Rafael Millan Gabet, March 2000
Revised April, 2000
Revised November, 2000

The original user's manual was written with the "classical" beam combination table in mind, which was the first
application of the NICMOS3 detector.

In May 1998 work was started to incorporate our NICMOS3 dewar into the FLUOR experiment, and culminated in June 1999 with the additional upgrade in FLOUR to a new control system based on a faster computer (G3) and a piezo scanner (180 um mechanical stroke).

As far as the NICMOS3 detector is concerned, the basic idea is that the G3 replaces the Quadra when operating with FLUOR. That is, the Pentium is still responsible for the data acquisition, and sends the data to the G3 for display and storage. However, the G3 does more than the Quadra because it also sets the readout mode (through a GUI) and controls the fast scanner (also the short delay line, but that is irrelevant here).

From the data acquisition point of view, the basic difference between the FLUOR and "classical" modes is that in FLUOR 4, instead of 2, pixels are sampled.

Custom Pentium software was written to do this, and to communicate with the G3, and therefore the location of Pentium executables is different. Typically they are in a C:>fluor/ directory. There is still a "q_read" program used for alignment, and a "fringes7" program used for fringe sampling. The coordinates of the 4 pixels to be sampled are still specified in a "fringes7.cfg" file.  When the Pentium starts, it now displays a message telling the user how to get to the FLUOR and "classical" data acquisition programs.

The G3 GUI now takes care of most of the details about fringe data acquisition and synchronization with the piezo scanner, and therefore a user's manual for NICMOS3 in this mode would amount to a user's manual of that part of the G3 GUI, which perhaps we should write soon. Conceptually, everything is the same, except that the frame times for the different readout modes are different because 4 pixels are sampled instead of 2 (see Nov 2000 note below).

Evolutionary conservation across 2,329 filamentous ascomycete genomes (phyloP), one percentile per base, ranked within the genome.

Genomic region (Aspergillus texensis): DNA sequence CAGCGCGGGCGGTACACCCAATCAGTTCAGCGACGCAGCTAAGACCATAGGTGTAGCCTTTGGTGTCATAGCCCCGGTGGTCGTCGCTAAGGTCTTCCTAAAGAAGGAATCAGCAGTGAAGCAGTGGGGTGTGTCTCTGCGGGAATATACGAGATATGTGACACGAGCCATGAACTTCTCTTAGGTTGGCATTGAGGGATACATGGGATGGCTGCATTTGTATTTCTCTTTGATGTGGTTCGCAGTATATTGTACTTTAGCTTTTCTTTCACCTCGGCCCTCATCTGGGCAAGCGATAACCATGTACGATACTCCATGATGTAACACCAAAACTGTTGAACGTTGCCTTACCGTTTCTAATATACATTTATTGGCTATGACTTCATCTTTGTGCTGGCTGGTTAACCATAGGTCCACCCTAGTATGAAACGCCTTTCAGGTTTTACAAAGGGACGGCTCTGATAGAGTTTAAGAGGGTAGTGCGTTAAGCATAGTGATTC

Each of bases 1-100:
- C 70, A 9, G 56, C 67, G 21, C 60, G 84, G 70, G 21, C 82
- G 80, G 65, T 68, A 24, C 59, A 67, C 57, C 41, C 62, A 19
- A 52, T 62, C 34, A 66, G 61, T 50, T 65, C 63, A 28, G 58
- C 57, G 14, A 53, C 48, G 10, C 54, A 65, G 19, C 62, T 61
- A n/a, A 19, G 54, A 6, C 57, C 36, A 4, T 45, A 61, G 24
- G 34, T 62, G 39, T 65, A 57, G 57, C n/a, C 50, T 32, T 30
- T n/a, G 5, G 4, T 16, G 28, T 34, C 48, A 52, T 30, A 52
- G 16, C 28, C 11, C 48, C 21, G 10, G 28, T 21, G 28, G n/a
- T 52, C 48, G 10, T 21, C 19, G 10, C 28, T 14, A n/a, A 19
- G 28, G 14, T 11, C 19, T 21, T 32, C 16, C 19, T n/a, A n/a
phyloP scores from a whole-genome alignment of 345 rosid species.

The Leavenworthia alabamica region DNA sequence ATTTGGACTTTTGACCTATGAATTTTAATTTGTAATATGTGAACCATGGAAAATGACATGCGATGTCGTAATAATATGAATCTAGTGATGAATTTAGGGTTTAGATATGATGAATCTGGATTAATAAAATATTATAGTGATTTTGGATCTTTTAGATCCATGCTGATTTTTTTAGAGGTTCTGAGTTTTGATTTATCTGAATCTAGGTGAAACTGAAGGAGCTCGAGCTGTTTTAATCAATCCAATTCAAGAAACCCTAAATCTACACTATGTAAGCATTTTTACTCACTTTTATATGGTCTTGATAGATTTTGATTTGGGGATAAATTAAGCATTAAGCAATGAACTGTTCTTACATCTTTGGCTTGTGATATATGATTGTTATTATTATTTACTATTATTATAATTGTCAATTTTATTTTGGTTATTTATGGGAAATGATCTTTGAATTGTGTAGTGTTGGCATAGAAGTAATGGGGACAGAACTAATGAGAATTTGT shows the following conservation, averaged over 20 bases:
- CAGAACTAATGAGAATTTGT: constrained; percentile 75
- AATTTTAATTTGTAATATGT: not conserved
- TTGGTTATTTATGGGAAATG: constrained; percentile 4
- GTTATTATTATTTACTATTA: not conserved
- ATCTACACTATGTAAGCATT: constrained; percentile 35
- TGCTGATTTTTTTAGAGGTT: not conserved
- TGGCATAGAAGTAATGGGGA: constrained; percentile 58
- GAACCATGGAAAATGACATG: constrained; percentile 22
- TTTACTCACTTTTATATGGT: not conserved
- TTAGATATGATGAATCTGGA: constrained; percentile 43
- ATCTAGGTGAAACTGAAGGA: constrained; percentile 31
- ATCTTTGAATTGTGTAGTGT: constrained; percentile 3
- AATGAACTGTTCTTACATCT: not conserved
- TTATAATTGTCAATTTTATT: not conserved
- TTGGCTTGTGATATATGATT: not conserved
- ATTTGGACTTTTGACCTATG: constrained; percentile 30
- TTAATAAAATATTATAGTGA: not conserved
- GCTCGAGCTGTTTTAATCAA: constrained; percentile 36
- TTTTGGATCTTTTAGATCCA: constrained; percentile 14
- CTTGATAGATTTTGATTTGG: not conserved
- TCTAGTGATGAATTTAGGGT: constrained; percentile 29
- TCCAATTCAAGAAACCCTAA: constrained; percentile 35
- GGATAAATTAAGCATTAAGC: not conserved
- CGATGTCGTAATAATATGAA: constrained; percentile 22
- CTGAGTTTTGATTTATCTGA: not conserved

From the hardware point of view, no FG is required in FLUOR mode since a digital-analog card in the G3 generates the piezo driving waveform for input to a PI amplifier.

To take NICMOS3 data in FLUOR mode, one must simply connect the Pentium's DIO-32F data transfer board to the analogous board in the G3, via a the special purpose 50 pin flat ribbon cable (which replaces a similar special purpose cable that connects to the Quadra - and has a BNC for receiving the FG TTL signal - in classical mode).


As mentioned above, the FLUOR Observing Software (OS) needs to know the Frame Rates (inverse of sampling time per data point) in order to apply the correct digital filtering in the QuickLook signal, which is the real time signal displayed and used by the fringe envelope tracking algorithm.

We have been used values deduced from timing in software the scan data acquisition time. Now I have actually measured the sampling time for each readout mode by measuring the time length of the HIGH state of the SAMPLE signal at the ADC card, and dividing by the number of data points in a scan selected when making this measurement (320 in this case). The results are shown below, and should be entered in the FLUOR OS. The measurement was made while sampling 4 pixels located in typical locations in our observing runs: column 1= row 1= 28, column 2 = row 2 = 36. Note that these measured values are pretty similar to the ones previously estimated.

Samples/Frame (N Loops)  Reads/Sample (N Reads)  Sampling Time (ms) Frame Rate (Hz)
4 4 1.83 546
3 4 1.39 721
2 4 0.94 1067
1 4 0.49 2038
1 1 0.36 2783


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